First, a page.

Small in stature, but big in heart, Narvella Haynes has been reaching out to Ocala’s youth for two decades.
Petite, animated, and goal-oriented, Narvella is the community development director for the Ocala/Marion County Family YMCA. Under her auspices is the Black Achievers/Youth Achievers program. She is also involved with youth-oriented programs with the Department of Juvenile Justice, West Ocala Front Porch, and Marion County Children’s Alliance. And that’s just the short list.
No wonder Narvella has been nominated for many civic honors. Her most recent was as a finalist for the Ocala Star-Banner’s 2006 Newsmaker of the Year. But Narvella doesn’t do what she does for accolades. She does it for the kids.
Growing up in a blended family of nine children did not lead Narvella to her life’s work, as most people would assume. Actually, it was boredom. More specifically, her son Kenyata’s boredom.
“I was a single, working parent,” says Narvella, 56, who logged 30 plus years with Gainesville-based BellSouth before retiring in 2001. “But I was an involved single parent. My son and I did plenty of activities together; we went to movies, sporting events, school functions. Then one day when he was about nine, he told me he was bored.”
That announcement came as a big surprise to Narvella.
“It got me to thinking,” she says. “If my son, who had an involved parent, was bored, then what about all the kids whose parents couldn’t be as active as I was?”
Narvella’s thinking quickly turned to action. In short order, she totally reorganized the New Zion Missionary Baptist Church youth programs and became the youth director. Next, she joined the Ocala Neighborhood Revitalization Council, knowing that “a positive environment fosters community unity and pride.”
While still working full time for BellSouth and commuting to Gainesville, Narvella was named the coordinator of the YMCA’s Black Achievers/Youth Achievers program in 1997. Two years later, she moved into the part-time community development director’s position. Since retiring from BellSouth, where she held a variety of positions, she has remained part-time with the YMCA.
“What we try to do is reach children who wouldn’t normally become involved through the YMCA,” explains Narvella, who was part of the last class that graduated from Howard High School in 1969. “It’s an outreach program, where we go to the kids, address their needs in a school environment, and then involve them in outside activities.”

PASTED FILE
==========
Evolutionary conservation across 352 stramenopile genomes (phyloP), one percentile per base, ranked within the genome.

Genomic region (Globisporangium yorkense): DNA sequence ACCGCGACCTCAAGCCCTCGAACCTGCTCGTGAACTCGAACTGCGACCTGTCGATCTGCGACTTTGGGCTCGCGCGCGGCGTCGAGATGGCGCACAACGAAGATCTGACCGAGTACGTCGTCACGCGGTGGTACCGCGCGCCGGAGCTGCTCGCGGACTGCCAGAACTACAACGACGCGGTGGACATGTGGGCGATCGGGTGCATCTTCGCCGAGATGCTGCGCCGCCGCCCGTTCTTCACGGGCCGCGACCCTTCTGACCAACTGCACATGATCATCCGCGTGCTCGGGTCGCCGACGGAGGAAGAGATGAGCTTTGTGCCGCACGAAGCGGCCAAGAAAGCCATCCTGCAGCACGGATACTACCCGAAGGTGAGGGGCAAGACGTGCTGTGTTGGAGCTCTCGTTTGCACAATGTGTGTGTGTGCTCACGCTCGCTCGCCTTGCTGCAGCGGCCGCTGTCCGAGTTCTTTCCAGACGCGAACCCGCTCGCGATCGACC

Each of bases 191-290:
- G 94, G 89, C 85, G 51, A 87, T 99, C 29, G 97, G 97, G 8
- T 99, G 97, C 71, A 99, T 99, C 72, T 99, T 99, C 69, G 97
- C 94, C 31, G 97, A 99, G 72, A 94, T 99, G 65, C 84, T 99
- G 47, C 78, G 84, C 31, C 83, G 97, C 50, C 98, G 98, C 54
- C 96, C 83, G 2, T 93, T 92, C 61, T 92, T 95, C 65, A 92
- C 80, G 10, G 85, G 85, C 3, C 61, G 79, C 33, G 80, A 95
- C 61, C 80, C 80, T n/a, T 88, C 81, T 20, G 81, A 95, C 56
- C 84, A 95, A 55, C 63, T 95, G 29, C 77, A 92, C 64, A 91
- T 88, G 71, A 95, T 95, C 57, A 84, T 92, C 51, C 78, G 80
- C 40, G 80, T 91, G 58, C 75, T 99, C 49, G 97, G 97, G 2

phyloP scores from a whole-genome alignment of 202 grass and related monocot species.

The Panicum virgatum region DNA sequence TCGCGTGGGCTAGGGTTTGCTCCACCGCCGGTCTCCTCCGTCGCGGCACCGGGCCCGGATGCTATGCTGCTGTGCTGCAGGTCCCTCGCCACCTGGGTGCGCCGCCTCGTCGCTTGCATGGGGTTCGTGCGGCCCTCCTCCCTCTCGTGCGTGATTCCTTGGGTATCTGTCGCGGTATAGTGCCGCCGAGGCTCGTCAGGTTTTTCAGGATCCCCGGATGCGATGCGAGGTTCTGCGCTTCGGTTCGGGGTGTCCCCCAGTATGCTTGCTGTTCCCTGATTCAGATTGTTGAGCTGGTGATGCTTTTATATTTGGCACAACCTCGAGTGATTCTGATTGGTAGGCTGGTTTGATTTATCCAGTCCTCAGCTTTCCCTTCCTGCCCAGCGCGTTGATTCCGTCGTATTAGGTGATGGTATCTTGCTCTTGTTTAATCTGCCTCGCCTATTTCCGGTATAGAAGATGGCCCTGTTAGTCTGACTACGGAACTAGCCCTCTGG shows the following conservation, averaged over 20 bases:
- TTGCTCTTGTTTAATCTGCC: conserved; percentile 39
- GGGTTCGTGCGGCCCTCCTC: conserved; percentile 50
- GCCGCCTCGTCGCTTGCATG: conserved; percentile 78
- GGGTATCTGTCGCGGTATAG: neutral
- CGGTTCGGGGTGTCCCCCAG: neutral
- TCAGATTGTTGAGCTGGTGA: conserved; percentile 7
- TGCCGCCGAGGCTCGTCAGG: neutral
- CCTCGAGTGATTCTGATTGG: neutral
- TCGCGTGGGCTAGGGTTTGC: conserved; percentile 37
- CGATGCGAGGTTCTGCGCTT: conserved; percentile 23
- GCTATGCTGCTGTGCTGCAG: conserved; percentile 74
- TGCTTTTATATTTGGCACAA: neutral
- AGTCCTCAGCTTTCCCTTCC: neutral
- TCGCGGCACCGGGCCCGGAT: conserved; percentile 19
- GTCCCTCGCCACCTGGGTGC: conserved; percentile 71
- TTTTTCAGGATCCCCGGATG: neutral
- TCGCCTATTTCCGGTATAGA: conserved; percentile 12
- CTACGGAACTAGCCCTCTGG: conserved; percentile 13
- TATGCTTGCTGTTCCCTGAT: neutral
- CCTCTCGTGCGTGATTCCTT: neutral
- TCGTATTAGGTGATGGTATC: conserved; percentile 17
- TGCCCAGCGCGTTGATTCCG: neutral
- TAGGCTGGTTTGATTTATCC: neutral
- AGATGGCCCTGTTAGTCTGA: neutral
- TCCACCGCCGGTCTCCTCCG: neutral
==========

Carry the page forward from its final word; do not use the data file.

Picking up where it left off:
Narvella’s day begins at 5am, preparing for her Monday through Friday morning sessions at Howard Middle School. From 7:30-9:20, Narvella and staff assistant Warren Wimberly address the kids’ pre-class needs.
“These are children of working parents,” she says. “The kids are dropped off at school on the parents’ way to work. We help them with their homework and class assignments for that day. We also plan extracurricular cultural and educational field trips, as well as have speakers come in. It’s very important for children to be exposed to a larger world and to good role models as soon and as often as possible.”
Through a partnership with the YMCA and Central Florida Community College’s Community Reach Out Program (CROP), Narvella shepherds the middle school children to prepare them for high school and then college. There is also a partnership with Marion Citrus Mental Health Center, which provides counseling for families.
Back at her YMCA office later in the day, Narvella takes care of answering e-mails, returning phone calls, making contacts, and lining up new programs. While her part-time position is officially over at 1pm, her work day generally continues hours after that.
“I become very involved in what I’m doing,” admits Narvella. “And many times that means working beyond the clock to get done what needs to get done. But I couldn’t do it alone either. I’m very fortunate to be associated with so many wonderful people who care about the children and have supported our programs.”
The Star Project currently on Narvella’s agenda is recording the history of Ocala’s Chestnut Cemetery. Working with the troubled youth from the Department of Juvenile Justice, and partnering with West Ocala Front Porch and the office of Urban Opportunity, Narvella has jumped headfirst into the project.
“It’s definitely turned into a much more involved project than I initially anticipated,” she says. “The plan was and still is to compile a record documenting all the graves in Chestnut Cemetery. But first we had to clean it up, which meant hours and hours of raking leaves. And when we started doing that, we discovered there were many more graves there than we thought.”
More than a year and 150 hours into the Chestnut Cemetery project, Narvella estimates there are more than 200 graves there. Some are marked while others are not and likely never will be identified.
“We’re just taking it day by day,” she says. “And doing the best we can. Our goal is to have the project finished by the end of the year.”
Aside from an actual literary accounting, a giant quilt is also being fashioned by Jo Robinson. Each block will represent a grave, including any information available with blank squares left for those unknowns. When completed, the quilt will be on permanent display at Howard Academy and serve as a unique map to the cemetery.
While Narvella has seen plenty of positive changes in her 20 years of involvement in youth programs, she points out there’s still more to do.
“It’s an ongoing battle,” she says. “We still need more volunteer leaders, more parental involvement, more unity, more programs, and, of course, more funding. But it’s all worth it because children are our future, the community’s future.”
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YMCA Community Development Director